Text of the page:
Sophomore Stars: Javaris Crittenton Has Learned the NBA "Is a Business"
I caught up with Crittenton last week and talked to him about dealing with the harsh realities of the NBA that many rookies are shielded from, working with Mark Price, and keeping focused amidst distraction.
MM: What's the biggest thing you learned last year?
JC: The biggest thing I learned last year is this is a business. You've got to be professional. You've got to come to work prepared. So in the offseason I spent time working on things I needed to improve on last year.
MM: What did you work on specifically?
JC: A lot of shooting. I worked with Mark Price down in Atlanta. You know, he's a shooting coach down in Atlanta. He was with the Grizzlies for a minute, now he's with the Hawks. I did a whole lot of shooting. Form shooting. He broke my shot down on video tape so I could see what I was doing wrong. I took a lot of shots.
MM: You've been described as a combo guard. I was curious as to whether you felt more comfortable at the two or the one?
JC: I feel more comfortable at the one. I can play anywhere my team needs me. I can play the one, the two, or the three. As long as I'm on the court, if there's a need, I'll fill it. I can shoot the ball, I can pass the ball, depending on what the team needs me to do. Right now we're stacked at point guard, so I've been playing off the ball a lot. I can play on the ball or off the ball. I've been playing the one and the two so far in camp.
MM: What was the experience like in being moved in your first year from LA to Memphis and then dealing with your name being involved in the Zach Randolph talks that fizzled out a few weeks ago?
JC: It was tough, I gotta say. Like I said, I learned this is a business. You can only control those things you can control. And those things that are out of my control, the decisions that are made by the front office and the GMs, they make those decisions. All I can do is do what I do. Come out, be a professional, and play ball. It's a business. It was tough, though, when I first got moved. My girlfriend moved out with me. She transferred out to USC to be with me. So there was a lot to deal with. But that's part of the business.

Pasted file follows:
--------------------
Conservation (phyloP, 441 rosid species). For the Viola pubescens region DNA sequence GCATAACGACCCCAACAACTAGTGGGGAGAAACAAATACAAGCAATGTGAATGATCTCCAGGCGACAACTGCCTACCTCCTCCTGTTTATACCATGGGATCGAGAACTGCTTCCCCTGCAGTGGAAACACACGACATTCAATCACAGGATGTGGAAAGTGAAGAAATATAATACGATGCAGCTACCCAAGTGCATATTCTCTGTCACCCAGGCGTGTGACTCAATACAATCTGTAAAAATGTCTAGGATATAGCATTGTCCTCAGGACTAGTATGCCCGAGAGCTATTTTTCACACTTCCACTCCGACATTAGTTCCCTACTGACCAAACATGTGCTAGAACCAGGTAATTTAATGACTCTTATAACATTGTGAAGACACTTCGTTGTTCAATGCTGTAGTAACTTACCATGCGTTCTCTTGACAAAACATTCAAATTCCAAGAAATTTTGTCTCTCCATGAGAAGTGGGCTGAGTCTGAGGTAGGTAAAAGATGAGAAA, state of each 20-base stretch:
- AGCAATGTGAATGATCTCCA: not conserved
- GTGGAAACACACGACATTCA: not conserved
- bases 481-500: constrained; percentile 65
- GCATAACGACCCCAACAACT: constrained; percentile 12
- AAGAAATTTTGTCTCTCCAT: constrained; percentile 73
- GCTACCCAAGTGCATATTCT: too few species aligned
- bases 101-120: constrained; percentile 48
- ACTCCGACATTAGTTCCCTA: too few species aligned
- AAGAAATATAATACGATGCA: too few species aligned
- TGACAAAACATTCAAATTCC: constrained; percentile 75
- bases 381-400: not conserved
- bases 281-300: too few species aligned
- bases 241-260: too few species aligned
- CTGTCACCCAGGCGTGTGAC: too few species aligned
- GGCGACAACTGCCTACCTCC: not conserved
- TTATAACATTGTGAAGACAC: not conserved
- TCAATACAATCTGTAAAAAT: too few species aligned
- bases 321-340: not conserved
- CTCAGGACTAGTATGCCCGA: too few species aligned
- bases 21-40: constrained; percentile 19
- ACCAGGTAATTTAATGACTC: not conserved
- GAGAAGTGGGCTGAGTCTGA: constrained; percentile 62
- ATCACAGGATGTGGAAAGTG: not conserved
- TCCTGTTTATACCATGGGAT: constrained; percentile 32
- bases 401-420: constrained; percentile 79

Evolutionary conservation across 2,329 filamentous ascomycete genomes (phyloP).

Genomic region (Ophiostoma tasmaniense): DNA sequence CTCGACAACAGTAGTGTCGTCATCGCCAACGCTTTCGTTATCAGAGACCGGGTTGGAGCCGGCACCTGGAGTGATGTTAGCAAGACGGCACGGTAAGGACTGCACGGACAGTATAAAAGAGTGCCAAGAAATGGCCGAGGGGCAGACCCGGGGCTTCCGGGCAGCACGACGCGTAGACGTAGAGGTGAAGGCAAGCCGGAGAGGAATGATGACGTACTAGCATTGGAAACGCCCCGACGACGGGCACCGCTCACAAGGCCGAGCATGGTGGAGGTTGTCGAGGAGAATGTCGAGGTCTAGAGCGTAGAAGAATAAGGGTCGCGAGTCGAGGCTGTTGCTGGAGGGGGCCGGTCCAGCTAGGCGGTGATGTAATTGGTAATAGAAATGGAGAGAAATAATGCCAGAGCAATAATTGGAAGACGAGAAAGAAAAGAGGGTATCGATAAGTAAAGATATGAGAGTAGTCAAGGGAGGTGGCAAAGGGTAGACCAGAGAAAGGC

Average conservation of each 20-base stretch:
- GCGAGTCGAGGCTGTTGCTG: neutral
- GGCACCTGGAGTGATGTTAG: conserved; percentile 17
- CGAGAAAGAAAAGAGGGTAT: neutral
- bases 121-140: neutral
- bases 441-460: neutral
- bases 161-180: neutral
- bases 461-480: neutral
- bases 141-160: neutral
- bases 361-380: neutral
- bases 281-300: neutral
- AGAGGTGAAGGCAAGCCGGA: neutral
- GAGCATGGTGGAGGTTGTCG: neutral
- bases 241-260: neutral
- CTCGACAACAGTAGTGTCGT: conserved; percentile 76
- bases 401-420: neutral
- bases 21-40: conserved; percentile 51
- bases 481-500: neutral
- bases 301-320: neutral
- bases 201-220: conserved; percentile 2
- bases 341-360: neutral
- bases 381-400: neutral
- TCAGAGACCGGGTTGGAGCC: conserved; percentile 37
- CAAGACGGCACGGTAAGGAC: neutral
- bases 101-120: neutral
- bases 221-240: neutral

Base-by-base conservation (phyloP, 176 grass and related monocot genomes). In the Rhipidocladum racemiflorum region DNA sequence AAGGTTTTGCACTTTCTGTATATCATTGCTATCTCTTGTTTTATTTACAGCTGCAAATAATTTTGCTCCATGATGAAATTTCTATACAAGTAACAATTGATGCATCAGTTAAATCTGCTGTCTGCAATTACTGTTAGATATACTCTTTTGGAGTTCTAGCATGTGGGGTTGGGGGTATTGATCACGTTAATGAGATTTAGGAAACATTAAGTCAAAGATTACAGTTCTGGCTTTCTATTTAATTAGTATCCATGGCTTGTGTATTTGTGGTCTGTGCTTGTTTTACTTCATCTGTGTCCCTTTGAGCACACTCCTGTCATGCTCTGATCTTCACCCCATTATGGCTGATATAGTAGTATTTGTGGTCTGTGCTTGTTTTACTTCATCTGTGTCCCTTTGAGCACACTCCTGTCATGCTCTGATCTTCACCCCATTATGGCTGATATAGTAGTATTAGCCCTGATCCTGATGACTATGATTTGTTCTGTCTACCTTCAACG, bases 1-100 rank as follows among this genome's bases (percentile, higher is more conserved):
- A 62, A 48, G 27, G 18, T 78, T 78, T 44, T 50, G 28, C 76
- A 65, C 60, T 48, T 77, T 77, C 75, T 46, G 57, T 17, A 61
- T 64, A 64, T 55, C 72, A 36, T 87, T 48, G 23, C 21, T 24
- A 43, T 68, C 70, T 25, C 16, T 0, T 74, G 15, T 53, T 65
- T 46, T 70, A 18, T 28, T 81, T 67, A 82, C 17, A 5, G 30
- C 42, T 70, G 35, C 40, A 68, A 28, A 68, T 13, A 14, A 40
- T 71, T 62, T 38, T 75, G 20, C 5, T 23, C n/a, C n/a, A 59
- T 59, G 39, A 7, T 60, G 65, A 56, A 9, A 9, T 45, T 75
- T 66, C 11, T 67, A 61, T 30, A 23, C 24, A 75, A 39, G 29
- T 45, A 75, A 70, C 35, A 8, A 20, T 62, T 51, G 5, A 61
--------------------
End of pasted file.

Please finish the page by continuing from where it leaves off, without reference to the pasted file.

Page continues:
MM: If you don't mind me asking, are you two still together?
MM: Did she transfer out to Memphis?
JC: No, because she's there and she's got credits and it's hard to figure out how to match those things up. Plus, this is her last year. All that plus the fact that, you know, there's so much speculation, you don't want to move again and be in the same situation.
MM: How have the coaches interacted with you this year?
JC: They've been positive. They've had us working and shooting a lot. They haven't told me what role they specifically want me to play, they just want to see how training camp goes and then go from there.
MM: Have you noticed a change on defensive coaching this year?
JC: Oh, yeah. We've got a lot of bigger bodies this year, and everything's been more physical. We're working on a lot on defense. A lot of pick and roll work.
MM: I read some reports that said you guys were trapping on the pick and roll in practice a bit more. With the point guards that are in the West, where it's so stacked, do you guys feel like you can be effective trapping on the pick and roll?
JC: I think so. That's the plan. We have to be positive about what we're trying to do, so I'll say yes.
MM: Who's really impressed you in camp so far?
JC: Marc Gasol. He's impressed me. He shoots the ball, he's a good passer out of the post, and he's a great talent.
MM: What do you do in your spare time?
JC: Man, I've got two-a-days right now, I don't have much spare time. I have to focus on doing everything I can to improve on the court.